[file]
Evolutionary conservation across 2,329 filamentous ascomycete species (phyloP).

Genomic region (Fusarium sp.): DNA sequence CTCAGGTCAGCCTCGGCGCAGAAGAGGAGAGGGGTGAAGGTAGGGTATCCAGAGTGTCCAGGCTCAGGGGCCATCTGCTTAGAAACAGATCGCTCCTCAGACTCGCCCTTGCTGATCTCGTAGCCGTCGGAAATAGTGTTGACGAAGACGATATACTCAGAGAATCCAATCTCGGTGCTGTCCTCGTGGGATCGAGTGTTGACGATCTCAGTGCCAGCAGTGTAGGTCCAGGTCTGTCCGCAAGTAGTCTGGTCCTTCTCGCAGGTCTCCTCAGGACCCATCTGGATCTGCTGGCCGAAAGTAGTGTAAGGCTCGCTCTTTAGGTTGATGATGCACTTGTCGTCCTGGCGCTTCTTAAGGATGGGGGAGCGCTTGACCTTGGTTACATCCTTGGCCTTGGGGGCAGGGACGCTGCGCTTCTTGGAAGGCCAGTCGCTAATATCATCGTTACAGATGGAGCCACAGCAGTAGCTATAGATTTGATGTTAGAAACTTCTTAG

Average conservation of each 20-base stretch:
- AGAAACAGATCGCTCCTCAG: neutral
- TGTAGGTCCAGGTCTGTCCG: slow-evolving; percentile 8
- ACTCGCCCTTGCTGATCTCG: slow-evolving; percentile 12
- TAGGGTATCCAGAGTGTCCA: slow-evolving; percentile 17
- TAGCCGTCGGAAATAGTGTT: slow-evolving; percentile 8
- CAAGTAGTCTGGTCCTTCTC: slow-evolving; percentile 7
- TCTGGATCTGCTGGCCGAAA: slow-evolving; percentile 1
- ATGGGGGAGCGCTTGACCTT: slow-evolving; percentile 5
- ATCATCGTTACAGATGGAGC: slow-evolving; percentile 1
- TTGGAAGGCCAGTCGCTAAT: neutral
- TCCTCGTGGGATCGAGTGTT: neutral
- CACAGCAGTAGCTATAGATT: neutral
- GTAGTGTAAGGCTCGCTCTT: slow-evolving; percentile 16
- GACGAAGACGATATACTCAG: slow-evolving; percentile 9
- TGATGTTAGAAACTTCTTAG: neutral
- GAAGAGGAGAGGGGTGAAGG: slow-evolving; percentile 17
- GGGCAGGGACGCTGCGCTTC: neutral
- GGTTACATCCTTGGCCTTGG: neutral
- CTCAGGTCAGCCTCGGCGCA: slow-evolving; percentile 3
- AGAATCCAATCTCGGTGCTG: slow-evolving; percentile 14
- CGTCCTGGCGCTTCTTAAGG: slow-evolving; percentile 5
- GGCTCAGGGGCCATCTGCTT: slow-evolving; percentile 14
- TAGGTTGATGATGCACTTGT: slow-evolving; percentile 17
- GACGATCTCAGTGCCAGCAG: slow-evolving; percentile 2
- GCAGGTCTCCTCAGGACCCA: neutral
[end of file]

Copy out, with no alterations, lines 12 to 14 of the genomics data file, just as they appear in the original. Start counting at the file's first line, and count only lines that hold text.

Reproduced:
- ATCATCGTTACAGATGGAGC: slow-evolving; percentile 1
- TTGGAAGGCCAGTCGCTAAT: neutral
- TCCTCGTGGGATCGAGTGTT: neutral